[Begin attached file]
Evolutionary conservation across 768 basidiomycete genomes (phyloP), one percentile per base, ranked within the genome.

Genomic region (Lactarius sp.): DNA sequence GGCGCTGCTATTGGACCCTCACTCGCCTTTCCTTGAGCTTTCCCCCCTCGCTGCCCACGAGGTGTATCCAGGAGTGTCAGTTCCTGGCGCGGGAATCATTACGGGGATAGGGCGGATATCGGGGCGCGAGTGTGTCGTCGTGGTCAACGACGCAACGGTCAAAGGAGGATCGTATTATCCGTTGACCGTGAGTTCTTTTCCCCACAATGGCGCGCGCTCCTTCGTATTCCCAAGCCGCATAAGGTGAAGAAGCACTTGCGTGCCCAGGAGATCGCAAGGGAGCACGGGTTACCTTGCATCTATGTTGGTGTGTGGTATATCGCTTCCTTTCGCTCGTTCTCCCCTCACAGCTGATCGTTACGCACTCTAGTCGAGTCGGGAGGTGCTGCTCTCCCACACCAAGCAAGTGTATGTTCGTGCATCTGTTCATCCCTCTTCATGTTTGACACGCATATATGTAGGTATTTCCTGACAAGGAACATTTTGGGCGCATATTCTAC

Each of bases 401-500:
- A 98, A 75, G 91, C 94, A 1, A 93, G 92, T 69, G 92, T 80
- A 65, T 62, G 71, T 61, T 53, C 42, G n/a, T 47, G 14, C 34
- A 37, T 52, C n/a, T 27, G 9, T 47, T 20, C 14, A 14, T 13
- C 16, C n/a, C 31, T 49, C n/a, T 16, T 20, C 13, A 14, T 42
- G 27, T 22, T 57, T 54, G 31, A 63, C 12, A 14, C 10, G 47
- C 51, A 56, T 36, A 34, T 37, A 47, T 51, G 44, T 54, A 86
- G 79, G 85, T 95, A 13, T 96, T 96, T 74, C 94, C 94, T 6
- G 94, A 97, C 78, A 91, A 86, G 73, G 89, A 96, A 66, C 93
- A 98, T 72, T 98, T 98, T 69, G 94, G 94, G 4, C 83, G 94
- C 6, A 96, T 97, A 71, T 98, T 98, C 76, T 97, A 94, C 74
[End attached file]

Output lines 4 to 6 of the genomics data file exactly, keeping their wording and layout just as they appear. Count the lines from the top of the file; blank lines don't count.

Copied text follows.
- A 98, A 75, G 91, C 94, A 1, A 93, G 92, T 69, G 92, T 80
- A 65, T 62, G 71, T 61, T 53, C 42, G n/a, T 47, G 14, C 34
- A 37, T 52, C n/a, T 27, G 9, T 47, T 20, C 14, A 14, T 13